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OpenAthens Shibboleth
Special Feature
April 2001

Radiological Case of the Month

Author Affiliations



Copyright 2001 American Medical Association. All Rights Reserved. Applicable FARS/DFARS Restrictions Apply to Government Use.2001

Arch Pediatr Adolesc Med. 2001;155(4):521-522. doi:10.1001/archpedi.155.4.521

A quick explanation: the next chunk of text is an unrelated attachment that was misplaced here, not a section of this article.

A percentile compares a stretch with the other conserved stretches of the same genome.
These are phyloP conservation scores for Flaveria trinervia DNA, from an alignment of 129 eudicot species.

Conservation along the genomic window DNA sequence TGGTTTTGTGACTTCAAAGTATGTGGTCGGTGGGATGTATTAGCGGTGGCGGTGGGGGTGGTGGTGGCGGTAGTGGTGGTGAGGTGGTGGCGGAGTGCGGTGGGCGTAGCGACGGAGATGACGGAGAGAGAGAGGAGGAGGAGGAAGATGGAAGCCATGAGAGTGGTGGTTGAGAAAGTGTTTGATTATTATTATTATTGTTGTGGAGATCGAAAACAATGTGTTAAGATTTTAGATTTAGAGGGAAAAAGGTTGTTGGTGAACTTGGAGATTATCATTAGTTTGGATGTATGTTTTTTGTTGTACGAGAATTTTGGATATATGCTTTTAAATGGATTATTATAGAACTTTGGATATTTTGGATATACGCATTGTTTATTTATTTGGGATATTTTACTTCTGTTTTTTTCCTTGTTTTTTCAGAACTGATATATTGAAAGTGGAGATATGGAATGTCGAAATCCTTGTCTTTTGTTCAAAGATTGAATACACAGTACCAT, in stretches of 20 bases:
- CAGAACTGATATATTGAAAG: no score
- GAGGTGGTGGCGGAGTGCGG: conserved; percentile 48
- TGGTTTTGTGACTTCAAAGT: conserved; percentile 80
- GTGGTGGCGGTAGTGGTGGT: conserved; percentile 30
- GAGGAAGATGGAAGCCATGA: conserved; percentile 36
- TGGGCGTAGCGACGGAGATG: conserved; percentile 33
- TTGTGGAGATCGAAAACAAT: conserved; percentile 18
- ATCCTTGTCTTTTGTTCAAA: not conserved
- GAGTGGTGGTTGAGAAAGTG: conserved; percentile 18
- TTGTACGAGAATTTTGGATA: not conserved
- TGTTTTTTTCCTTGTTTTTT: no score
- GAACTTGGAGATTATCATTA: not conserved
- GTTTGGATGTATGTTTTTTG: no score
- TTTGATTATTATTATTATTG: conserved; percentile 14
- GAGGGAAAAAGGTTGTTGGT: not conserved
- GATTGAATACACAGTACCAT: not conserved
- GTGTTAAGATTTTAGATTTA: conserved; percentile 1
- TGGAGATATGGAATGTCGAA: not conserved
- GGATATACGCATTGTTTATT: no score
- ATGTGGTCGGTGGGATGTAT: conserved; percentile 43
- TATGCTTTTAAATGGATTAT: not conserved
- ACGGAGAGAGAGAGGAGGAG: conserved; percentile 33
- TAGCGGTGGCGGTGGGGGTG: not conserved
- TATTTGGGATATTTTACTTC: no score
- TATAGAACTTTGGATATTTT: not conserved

A 36-HOUR-OLD male neonate developed rapid abdominal distention, poor feeding, lethargy, and jitteriness. The significant prenatal history included premature rupture of membranes for 1 week prior to delivery, but there was no evidence of chorioamnionitis, and results of a screening for group B Streptococcus were negative. The mother received intrapartum antibiotics because of premature rupture of membranes and received steroids to mature the fetal lung. The baby was delivered by emergency cesarean delivery because of fetal distress and persistent fetal tachycardia noted on intrapartum fetal monitoring. Apgar scores were 2 at 1 minute and 8 at 5 minutes. The infant received positive pressure ventilation for 3 minutes after birth. Physical examination revealed a 37-week, appropriate for gestational age male infant. The initial arterial blood gas at 30 minutes showed a pH of 7.39 and base excess of −4.8. The infant was started on formula feedings, which were tolerated well, and the first day's oral intake was 40 to 45 mL with each feeding. Meconium stools were passed 6 times after birth. At 36 hours, the neonate developed abdominal distention, lethargy, and poor feeding but did not vomit. He had tachycardia with normal peripheral perfusion, blood pressure, and oxygen saturation. The abdomen was markedly distended and tender with bulging of hernial orifices and absent bowel sounds. No abdominal discoloration, petechiae, or masses were present. An orogastric tube was inserted and yielded 10 mL of bilious drainage. Feedings were discontinued, and intravenous fluids and antibiotics were started. An abdominal supine radiograph (Figure 1) and horizontal beam decubitus radiograph (Figure 2) were obtained.